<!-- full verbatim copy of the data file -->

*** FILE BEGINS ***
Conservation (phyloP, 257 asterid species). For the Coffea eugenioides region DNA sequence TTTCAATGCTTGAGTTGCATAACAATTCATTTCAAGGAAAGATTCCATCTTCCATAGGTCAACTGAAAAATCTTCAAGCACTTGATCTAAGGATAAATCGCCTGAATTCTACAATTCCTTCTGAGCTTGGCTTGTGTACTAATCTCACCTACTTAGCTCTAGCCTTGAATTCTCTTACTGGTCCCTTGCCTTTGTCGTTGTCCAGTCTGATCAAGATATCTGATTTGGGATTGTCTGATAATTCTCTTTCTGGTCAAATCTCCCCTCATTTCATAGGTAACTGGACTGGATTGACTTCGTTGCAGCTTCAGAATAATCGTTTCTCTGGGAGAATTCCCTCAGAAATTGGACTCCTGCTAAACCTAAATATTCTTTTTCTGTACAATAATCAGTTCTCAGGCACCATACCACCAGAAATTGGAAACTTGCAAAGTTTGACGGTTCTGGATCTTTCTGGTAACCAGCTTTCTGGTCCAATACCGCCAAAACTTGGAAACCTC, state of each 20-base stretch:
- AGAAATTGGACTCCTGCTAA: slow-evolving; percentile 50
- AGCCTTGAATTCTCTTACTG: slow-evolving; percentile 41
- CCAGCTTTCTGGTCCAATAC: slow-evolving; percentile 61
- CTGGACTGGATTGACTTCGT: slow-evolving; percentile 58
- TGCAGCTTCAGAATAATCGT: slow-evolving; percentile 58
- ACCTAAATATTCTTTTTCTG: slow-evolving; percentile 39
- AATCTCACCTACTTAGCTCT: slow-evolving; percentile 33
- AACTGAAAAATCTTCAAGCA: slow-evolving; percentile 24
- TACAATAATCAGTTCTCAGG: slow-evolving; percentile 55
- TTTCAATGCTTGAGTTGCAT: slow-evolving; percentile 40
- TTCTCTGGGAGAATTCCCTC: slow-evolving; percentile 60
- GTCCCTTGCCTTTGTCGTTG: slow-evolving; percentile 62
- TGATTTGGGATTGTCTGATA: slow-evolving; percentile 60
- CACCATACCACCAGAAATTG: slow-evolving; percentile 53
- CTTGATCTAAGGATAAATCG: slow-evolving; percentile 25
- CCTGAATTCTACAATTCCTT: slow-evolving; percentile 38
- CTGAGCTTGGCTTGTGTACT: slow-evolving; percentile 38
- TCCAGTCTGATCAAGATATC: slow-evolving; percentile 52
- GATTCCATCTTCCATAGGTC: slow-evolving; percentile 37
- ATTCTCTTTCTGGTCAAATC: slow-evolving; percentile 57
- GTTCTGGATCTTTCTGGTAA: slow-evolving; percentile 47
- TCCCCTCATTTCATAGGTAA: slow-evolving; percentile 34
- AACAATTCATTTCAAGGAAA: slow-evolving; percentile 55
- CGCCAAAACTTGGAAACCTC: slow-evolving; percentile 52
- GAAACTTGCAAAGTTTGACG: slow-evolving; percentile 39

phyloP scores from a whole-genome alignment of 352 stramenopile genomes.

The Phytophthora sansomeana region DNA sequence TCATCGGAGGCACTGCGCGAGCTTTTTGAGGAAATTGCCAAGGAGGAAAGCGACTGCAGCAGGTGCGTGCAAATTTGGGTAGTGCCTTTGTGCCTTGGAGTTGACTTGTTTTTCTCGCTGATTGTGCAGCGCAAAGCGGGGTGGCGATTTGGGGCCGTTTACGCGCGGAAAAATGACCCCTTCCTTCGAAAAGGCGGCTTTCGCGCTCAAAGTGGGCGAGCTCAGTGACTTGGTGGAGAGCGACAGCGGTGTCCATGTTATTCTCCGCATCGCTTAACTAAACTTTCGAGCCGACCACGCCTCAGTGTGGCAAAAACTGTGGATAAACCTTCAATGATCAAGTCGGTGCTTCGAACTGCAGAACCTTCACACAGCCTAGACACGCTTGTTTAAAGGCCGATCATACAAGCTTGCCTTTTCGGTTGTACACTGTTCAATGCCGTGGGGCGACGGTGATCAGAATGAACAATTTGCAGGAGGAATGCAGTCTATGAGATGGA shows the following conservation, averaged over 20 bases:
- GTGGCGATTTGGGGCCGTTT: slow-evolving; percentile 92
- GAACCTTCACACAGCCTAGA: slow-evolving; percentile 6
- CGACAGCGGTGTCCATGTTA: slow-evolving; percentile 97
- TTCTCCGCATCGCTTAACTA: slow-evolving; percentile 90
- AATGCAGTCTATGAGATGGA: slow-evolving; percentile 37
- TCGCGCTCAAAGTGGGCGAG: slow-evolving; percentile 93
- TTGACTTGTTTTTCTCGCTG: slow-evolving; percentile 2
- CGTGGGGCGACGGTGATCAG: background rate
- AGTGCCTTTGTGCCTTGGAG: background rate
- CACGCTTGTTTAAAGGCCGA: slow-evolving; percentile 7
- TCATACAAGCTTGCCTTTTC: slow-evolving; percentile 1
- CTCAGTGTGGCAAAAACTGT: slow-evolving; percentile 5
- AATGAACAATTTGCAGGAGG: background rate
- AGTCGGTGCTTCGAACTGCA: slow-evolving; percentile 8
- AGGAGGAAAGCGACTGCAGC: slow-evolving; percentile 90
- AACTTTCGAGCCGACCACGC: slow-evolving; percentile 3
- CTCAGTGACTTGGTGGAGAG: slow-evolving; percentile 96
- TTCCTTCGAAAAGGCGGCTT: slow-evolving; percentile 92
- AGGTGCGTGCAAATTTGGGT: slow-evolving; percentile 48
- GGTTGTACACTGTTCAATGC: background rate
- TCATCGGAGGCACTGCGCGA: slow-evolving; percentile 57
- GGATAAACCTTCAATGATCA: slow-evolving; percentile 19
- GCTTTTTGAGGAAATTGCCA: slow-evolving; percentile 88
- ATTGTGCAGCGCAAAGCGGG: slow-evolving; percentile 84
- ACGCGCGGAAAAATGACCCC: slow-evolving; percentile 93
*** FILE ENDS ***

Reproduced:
Conservation (phyloP, 257 asterid species). For the Coffea eugenioides region DNA sequence TTTCAATGCTTGAGTTGCATAACAATTCATTTCAAGGAAAGATTCCATCTTCCATAGGTCAACTGAAAAATCTTCAAGCACTTGATCTAAGGATAAATCGCCTGAATTCTACAATTCCTTCTGAGCTTGGCTTGTGTACTAATCTCACCTACTTAGCTCTAGCCTTGAATTCTCTTACTGGTCCCTTGCCTTTGTCGTTGTCCAGTCTGATCAAGATATCTGATTTGGGATTGTCTGATAATTCTCTTTCTGGTCAAATCTCCCCTCATTTCATAGGTAACTGGACTGGATTGACTTCGTTGCAGCTTCAGAATAATCGTTTCTCTGGGAGAATTCCCTCAGAAATTGGACTCCTGCTAAACCTAAATATTCTTTTTCTGTACAATAATCAGTTCTCAGGCACCATACCACCAGAAATTGGAAACTTGCAAAGTTTGACGGTTCTGGATCTTTCTGGTAACCAGCTTTCTGGTCCAATACCGCCAAAACTTGGAAACCTC, state of each 20-base stretch:
- AGAAATTGGACTCCTGCTAA: slow-evolving; percentile 50
- AGCCTTGAATTCTCTTACTG: slow-evolving; percentile 41
- CCAGCTTTCTGGTCCAATAC: slow-evolving; percentile 61
- CTGGACTGGATTGACTTCGT: slow-evolving; percentile 58
- TGCAGCTTCAGAATAATCGT: slow-evolving; percentile 58
- ACCTAAATATTCTTTTTCTG: slow-evolving; percentile 39
- AATCTCACCTACTTAGCTCT: slow-evolving; percentile 33
- AACTGAAAAATCTTCAAGCA: slow-evolving; percentile 24
- TACAATAATCAGTTCTCAGG: slow-evolving; percentile 55
- TTTCAATGCTTGAGTTGCAT: slow-evolving; percentile 40
- TTCTCTGGGAGAATTCCCTC: slow-evolving; percentile 60
- GTCCCTTGCCTTTGTCGTTG: slow-evolving; percentile 62
- TGATTTGGGATTGTCTGATA: slow-evolving; percentile 60
- CACCATACCACCAGAAATTG: slow-evolving; percentile 53
- CTTGATCTAAGGATAAATCG: slow-evolving; percentile 25
- CCTGAATTCTACAATTCCTT: slow-evolving; percentile 38
- CTGAGCTTGGCTTGTGTACT: slow-evolving; percentile 38
- TCCAGTCTGATCAAGATATC: slow-evolving; percentile 52
- GATTCCATCTTCCATAGGTC: slow-evolving; percentile 37
- ATTCTCTTTCTGGTCAAATC: slow-evolving; percentile 57
- GTTCTGGATCTTTCTGGTAA: slow-evolving; percentile 47
- TCCCCTCATTTCATAGGTAA: slow-evolving; percentile 34
- AACAATTCATTTCAAGGAAA: slow-evolving; percentile 55
- CGCCAAAACTTGGAAACCTC: slow-evolving; percentile 52
- GAAACTTGCAAAGTTTGACG: slow-evolving; percentile 39

phyloP scores from a whole-genome alignment of 352 stramenopile genomes.

The Phytophthora sansomeana region DNA sequence TCATCGGAGGCACTGCGCGAGCTTTTTGAGGAAATTGCCAAGGAGGAAAGCGACTGCAGCAGGTGCGTGCAAATTTGGGTAGTGCCTTTGTGCCTTGGAGTTGACTTGTTTTTCTCGCTGATTGTGCAGCGCAAAGCGGGGTGGCGATTTGGGGCCGTTTACGCGCGGAAAAATGACCCCTTCCTTCGAAAAGGCGGCTTTCGCGCTCAAAGTGGGCGAGCTCAGTGACTTGGTGGAGAGCGACAGCGGTGTCCATGTTATTCTCCGCATCGCTTAACTAAACTTTCGAGCCGACCACGCCTCAGTGTGGCAAAAACTGTGGATAAACCTTCAATGATCAAGTCGGTGCTTCGAACTGCAGAACCTTCACACAGCCTAGACACGCTTGTTTAAAGGCCGATCATACAAGCTTGCCTTTTCGGTTGTACACTGTTCAATGCCGTGGGGCGACGGTGATCAGAATGAACAATTTGCAGGAGGAATGCAGTCTATGAGATGGA shows the following conservation, averaged over 20 bases:
- GTGGCGATTTGGGGCCGTTT: slow-evolving; percentile 92
- GAACCTTCACACAGCCTAGA: slow-evolving; percentile 6
- CGACAGCGGTGTCCATGTTA: slow-evolving; percentile 97
- TTCTCCGCATCGCTTAACTA: slow-evolving; percentile 90
- AATGCAGTCTATGAGATGGA: slow-evolving; percentile 37
- TCGCGCTCAAAGTGGGCGAG: slow-evolving; percentile 93
- TTGACTTGTTTTTCTCGCTG: slow-evolving; percentile 2
- CGTGGGGCGACGGTGATCAG: background rate
- AGTGCCTTTGTGCCTTGGAG: background rate
- CACGCTTGTTTAAAGGCCGA: slow-evolving; percentile 7
- TCATACAAGCTTGCCTTTTC: slow-evolving; percentile 1
- CTCAGTGTGGCAAAAACTGT: slow-evolving; percentile 5
- AATGAACAATTTGCAGGAGG: background rate
- AGTCGGTGCTTCGAACTGCA: slow-evolving; percentile 8
- AGGAGGAAAGCGACTGCAGC: slow-evolving; percentile 90
- AACTTTCGAGCCGACCACGC: slow-evolving; percentile 3
- CTCAGTGACTTGGTGGAGAG: slow-evolving; percentile 96
- TTCCTTCGAAAAGGCGGCTT: slow-evolving; percentile 92
- AGGTGCGTGCAAATTTGGGT: slow-evolving; percentile 48
- GGTTGTACACTGTTCAATGC: background rate
- TCATCGGAGGCACTGCGCGA: slow-evolving; percentile 57
- GGATAAACCTTCAATGATCA: slow-evolving; percentile 19
- GCTTTTTGAGGAAATTGCCA: slow-evolving; percentile 88
- ATTGTGCAGCGCAAAGCGGG: slow-evolving; percentile 84
- ACGCGCGGAAAAATGACCCC: slow-evolving; percentile 93